The different between baking powder/soda and baking powder
As any baker knows, baking soda and baking powder are both leavening agents, which means that you can use them to make cake batter rise during baking. Once in the oven, both baking soda and baking powder produces bubbles of carbon dioxide that expand in a hot oven, lightening the texture of your cake and making it fluffy and delicious.
Baking soda, also known as bicarbonate of soda, is pure sodium bicarbonate: a chemical compound with a slightly salty, soapy taste. It is sold as a fine powder. Combined with a liquid and an acidic ingredient in your batter or dough (such as buttermilk or cocoa powder) it releases carbon dioxide. For this reaction to occur, the batter needs to reach a temperature of about 80°C/175°F.
In other words, for baking soda to function properly, you need to make sure:
- that your batter contains a liquid ingredient (such as water or milk)
- that your batter contains an acidic ingredient (such as yogurt, buttermilk or lemon juice)
- that you heat the batter to a temperature of 80°C/175°F
Baking powder is a mixture of a carbonate or bicarbonate, usually sodium bicarbonate (or baking soda), and an acid salt, usually cream of tartar or a combination of two different acid salts. On top of that, it usually contains a neutral starch such as corn-starch to absorb moisture (and thus prolong shelf-life by preventing the chemicals from reacting together before the reaction is required) and to make accurate measuring possible for home users. The corn-starch does not affect the leavening chemicals. In other words, baking powder is basically baking soda with an added acidifying ingredient that causes the baking soda to react even if your batter lacks an acidic ingredient like buttermilk or natural cocoa powder.
WHAT ABOUT SINGLE ACTING VERSUS DOUBLE ACTING BAKING POWDER?
There are two kinds of baking powder: single-acting baking powder and double-acting baking powder. Single acting baking powder only contains one kind of acid salt, usually cream of tartar. The cream of tartar in single acting baking powder reacts with the sodium bicarbonate as soon as the baking powder comes into contact with water or another liquid. It reacts upon hydration and it does not need to be heated in order for the chemical reaction to occur. This means that if you’re using single acting baking powder, you need to get the batter into the oven as soon as you’ve mixed it, or you risk ending up with a deflated cake.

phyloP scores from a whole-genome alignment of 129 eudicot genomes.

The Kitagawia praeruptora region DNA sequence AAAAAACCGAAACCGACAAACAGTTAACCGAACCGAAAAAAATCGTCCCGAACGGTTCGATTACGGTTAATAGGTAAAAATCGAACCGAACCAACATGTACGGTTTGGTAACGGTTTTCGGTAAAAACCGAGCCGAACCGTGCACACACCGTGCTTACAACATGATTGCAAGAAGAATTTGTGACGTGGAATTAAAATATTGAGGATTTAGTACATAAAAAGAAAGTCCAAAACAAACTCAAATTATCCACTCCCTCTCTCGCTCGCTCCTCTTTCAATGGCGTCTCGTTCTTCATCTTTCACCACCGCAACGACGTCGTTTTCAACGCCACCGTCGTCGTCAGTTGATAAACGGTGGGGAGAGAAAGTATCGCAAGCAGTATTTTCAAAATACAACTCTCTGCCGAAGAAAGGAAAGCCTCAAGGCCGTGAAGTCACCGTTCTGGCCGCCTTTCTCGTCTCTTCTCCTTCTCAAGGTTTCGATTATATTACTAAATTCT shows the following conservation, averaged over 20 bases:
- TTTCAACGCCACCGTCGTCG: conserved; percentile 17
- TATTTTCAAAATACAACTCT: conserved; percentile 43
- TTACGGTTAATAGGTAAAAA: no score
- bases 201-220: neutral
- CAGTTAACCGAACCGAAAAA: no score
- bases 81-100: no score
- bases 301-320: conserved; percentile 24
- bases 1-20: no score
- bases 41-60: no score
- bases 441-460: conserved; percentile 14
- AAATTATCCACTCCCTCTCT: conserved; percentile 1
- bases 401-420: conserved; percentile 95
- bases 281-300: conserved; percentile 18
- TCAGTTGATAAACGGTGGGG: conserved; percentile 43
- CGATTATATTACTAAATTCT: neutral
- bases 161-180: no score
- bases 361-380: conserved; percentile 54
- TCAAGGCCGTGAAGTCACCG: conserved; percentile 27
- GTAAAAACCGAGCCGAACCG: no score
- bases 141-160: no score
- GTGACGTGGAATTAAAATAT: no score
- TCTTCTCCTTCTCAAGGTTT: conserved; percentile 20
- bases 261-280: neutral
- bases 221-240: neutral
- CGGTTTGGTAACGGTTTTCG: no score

That makes sense, right?
Here’s how that works: once you mix single acting baking powder with a wet ingredient, the baking powder is activated and starts to release bubbles of carbon dioxide gas. For your cake to rise properly, the carbon dioxide bubbles need to get trapped inside the cake and expand. The bubbles get trapped when the liquid batter bakes (aka: solidifies) in the oven. However, if the carbon dioxide gas escapes before the batter turns into cake (which happens in the oven), the cake won’t rise.
So single acting baking powder = get that cake in the oven!
Double acting baking powder contains two acid salts, contains sodium aluminum sulfate (cream of tartar) and calcium acid phosphate which react with the sodium bicarbonate at different temperatures. The cream of tartar in the baking powder reacts with the baking soda at room temperature, causing an initial rise, but the bulk of the leavening action occurs at a higher temperature, when the cake, muffins, or cookies are in the oven. This, double acting baking powder ensures that, even if you leave the batter on the counter for a couple of hours, the cake will rise.
So double acting baking powder = no need to rush…
Luckily for us most baking powders sold in stores today are double acting, so no need to panic.
WHEN DO I USE BAKING SODA?
You only want to use baking soda if it’s going to be mixed with an acidic ingredient. Here’s a list of a few acidic ingredients commonly used in baking:
- lemon juice or any other kind of citrus juice
- some kinds of chocolate
- sour cream
- brown sugar
- cream of tartar
- natural cocoa powder
If you’re recipe calls for any of these ingredients, you can use baking soda.
WHEN DO I USE BAKING POWDER?